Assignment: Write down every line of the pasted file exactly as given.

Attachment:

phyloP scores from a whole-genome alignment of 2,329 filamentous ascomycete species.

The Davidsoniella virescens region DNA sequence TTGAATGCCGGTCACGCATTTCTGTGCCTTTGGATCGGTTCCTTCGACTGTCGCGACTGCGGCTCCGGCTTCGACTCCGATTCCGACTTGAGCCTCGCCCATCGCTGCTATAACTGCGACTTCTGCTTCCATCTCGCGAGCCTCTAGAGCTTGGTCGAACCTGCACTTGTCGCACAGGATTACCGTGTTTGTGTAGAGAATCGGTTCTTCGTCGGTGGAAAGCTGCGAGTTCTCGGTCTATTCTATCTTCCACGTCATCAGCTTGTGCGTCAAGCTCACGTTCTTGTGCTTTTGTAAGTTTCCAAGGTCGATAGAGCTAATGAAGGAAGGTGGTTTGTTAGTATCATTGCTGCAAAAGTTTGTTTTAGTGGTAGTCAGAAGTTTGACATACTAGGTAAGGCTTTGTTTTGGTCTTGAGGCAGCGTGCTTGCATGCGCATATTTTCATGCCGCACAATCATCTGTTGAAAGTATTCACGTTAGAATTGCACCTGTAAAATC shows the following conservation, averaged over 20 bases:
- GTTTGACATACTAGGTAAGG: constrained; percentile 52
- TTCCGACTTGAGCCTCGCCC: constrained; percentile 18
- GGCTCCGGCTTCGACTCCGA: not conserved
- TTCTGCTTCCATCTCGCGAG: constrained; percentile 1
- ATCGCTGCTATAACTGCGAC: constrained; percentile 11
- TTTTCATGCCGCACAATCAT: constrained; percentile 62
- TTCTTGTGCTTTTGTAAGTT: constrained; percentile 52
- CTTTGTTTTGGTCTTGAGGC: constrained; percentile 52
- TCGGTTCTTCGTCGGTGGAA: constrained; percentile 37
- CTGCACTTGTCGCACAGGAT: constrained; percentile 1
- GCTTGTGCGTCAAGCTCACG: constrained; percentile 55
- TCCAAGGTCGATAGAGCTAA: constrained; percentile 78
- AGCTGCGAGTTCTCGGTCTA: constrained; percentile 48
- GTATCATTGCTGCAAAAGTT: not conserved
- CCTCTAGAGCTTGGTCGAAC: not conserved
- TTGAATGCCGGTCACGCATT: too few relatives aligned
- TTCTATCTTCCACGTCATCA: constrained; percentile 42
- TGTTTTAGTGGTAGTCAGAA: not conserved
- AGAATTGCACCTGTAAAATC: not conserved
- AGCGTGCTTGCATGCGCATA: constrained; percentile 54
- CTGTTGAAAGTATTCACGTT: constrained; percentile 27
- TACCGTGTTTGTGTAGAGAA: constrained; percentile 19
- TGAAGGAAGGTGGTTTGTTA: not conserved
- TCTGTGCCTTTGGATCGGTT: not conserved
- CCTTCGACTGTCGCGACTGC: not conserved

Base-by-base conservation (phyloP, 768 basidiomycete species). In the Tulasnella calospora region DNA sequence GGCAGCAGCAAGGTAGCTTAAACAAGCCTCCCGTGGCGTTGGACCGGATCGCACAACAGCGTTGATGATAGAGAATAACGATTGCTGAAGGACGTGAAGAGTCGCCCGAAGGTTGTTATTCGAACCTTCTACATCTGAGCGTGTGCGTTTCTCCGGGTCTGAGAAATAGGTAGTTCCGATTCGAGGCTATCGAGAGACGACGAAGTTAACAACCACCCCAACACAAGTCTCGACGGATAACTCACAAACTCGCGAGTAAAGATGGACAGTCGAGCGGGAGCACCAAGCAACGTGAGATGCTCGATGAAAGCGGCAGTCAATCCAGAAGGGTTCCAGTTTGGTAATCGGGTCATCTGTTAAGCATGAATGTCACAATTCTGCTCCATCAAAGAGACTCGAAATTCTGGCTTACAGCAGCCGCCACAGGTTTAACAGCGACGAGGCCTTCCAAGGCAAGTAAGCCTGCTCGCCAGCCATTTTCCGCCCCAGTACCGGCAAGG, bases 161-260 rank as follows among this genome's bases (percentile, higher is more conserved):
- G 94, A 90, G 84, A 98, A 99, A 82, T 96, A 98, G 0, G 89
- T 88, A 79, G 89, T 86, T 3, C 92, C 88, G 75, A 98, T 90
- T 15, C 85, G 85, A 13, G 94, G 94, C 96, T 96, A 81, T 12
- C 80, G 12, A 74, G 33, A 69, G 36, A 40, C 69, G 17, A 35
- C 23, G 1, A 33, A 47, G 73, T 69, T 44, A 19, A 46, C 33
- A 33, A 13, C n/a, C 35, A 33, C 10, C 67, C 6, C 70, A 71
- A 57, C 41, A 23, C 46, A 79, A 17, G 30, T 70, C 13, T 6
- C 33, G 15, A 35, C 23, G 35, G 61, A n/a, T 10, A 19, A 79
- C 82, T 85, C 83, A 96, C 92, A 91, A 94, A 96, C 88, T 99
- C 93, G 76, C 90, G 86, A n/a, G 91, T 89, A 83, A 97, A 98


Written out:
phyloP scores from a whole-genome alignment of 2,329 filamentous ascomycete species.

The Davidsoniella virescens region DNA sequence TTGAATGCCGGTCACGCATTTCTGTGCCTTTGGATCGGTTCCTTCGACTGTCGCGACTGCGGCTCCGGCTTCGACTCCGATTCCGACTTGAGCCTCGCCCATCGCTGCTATAACTGCGACTTCTGCTTCCATCTCGCGAGCCTCTAGAGCTTGGTCGAACCTGCACTTGTCGCACAGGATTACCGTGTTTGTGTAGAGAATCGGTTCTTCGTCGGTGGAAAGCTGCGAGTTCTCGGTCTATTCTATCTTCCACGTCATCAGCTTGTGCGTCAAGCTCACGTTCTTGTGCTTTTGTAAGTTTCCAAGGTCGATAGAGCTAATGAAGGAAGGTGGTTTGTTAGTATCATTGCTGCAAAAGTTTGTTTTAGTGGTAGTCAGAAGTTTGACATACTAGGTAAGGCTTTGTTTTGGTCTTGAGGCAGCGTGCTTGCATGCGCATATTTTCATGCCGCACAATCATCTGTTGAAAGTATTCACGTTAGAATTGCACCTGTAAAATC shows the following conservation, averaged over 20 bases:
- GTTTGACATACTAGGTAAGG: constrained; percentile 52
- TTCCGACTTGAGCCTCGCCC: constrained; percentile 18
- GGCTCCGGCTTCGACTCCGA: not conserved
- TTCTGCTTCCATCTCGCGAG: constrained; percentile 1
- ATCGCTGCTATAACTGCGAC: constrained; percentile 11
- TTTTCATGCCGCACAATCAT: constrained; percentile 62
- TTCTTGTGCTTTTGTAAGTT: constrained; percentile 52
- CTTTGTTTTGGTCTTGAGGC: constrained; percentile 52
- TCGGTTCTTCGTCGGTGGAA: constrained; percentile 37
- CTGCACTTGTCGCACAGGAT: constrained; percentile 1
- GCTTGTGCGTCAAGCTCACG: constrained; percentile 55
- TCCAAGGTCGATAGAGCTAA: constrained; percentile 78
- AGCTGCGAGTTCTCGGTCTA: constrained; percentile 48
- GTATCATTGCTGCAAAAGTT: not conserved
- CCTCTAGAGCTTGGTCGAAC: not conserved
- TTGAATGCCGGTCACGCATT: too few relatives aligned
- TTCTATCTTCCACGTCATCA: constrained; percentile 42
- TGTTTTAGTGGTAGTCAGAA: not conserved
- AGAATTGCACCTGTAAAATC: not conserved
- AGCGTGCTTGCATGCGCATA: constrained; percentile 54
- CTGTTGAAAGTATTCACGTT: constrained; percentile 27
- TACCGTGTTTGTGTAGAGAA: constrained; percentile 19
- TGAAGGAAGGTGGTTTGTTA: not conserved
- TCTGTGCCTTTGGATCGGTT: not conserved
- CCTTCGACTGTCGCGACTGC: not conserved

Base-by-base conservation (phyloP, 768 basidiomycete species). In the Tulasnella calospora region DNA sequence GGCAGCAGCAAGGTAGCTTAAACAAGCCTCCCGTGGCGTTGGACCGGATCGCACAACAGCGTTGATGATAGAGAATAACGATTGCTGAAGGACGTGAAGAGTCGCCCGAAGGTTGTTATTCGAACCTTCTACATCTGAGCGTGTGCGTTTCTCCGGGTCTGAGAAATAGGTAGTTCCGATTCGAGGCTATCGAGAGACGACGAAGTTAACAACCACCCCAACACAAGTCTCGACGGATAACTCACAAACTCGCGAGTAAAGATGGACAGTCGAGCGGGAGCACCAAGCAACGTGAGATGCTCGATGAAAGCGGCAGTCAATCCAGAAGGGTTCCAGTTTGGTAATCGGGTCATCTGTTAAGCATGAATGTCACAATTCTGCTCCATCAAAGAGACTCGAAATTCTGGCTTACAGCAGCCGCCACAGGTTTAACAGCGACGAGGCCTTCCAAGGCAAGTAAGCCTGCTCGCCAGCCATTTTCCGCCCCAGTACCGGCAAGG, bases 161-260 rank as follows among this genome's bases (percentile, higher is more conserved):
- G 94, A 90, G 84, A 98, A 99, A 82, T 96, A 98, G 0, G 89
- T 88, A 79, G 89, T 86, T 3, C 92, C 88, G 75, A 98, T 90
- T 15, C 85, G 85, A 13, G 94, G 94, C 96, T 96, A 81, T 12
- C 80, G 12, A 74, G 33, A 69, G 36, A 40, C 69, G 17, A 35
- C 23, G 1, A 33, A 47, G 73, T 69, T 44, A 19, A 46, C 33
- A 33, A 13, C n/a, C 35, A 33, C 10, C 67, C 6, C 70, A 71
- A 57, C 41, A 23, C 46, A 79, A 17, G 30, T 70, C 13, T 6
- C 33, G 15, A 35, C 23, G 35, G 61, A n/a, T 10, A 19, A 79
- C 82, T 85, C 83, A 96, C 92, A 91, A 94, A 96, C 88, T 99
- C 93, G 76, C 90, G 86, A n/a, G 91, T 89, A 83, A 97, A 98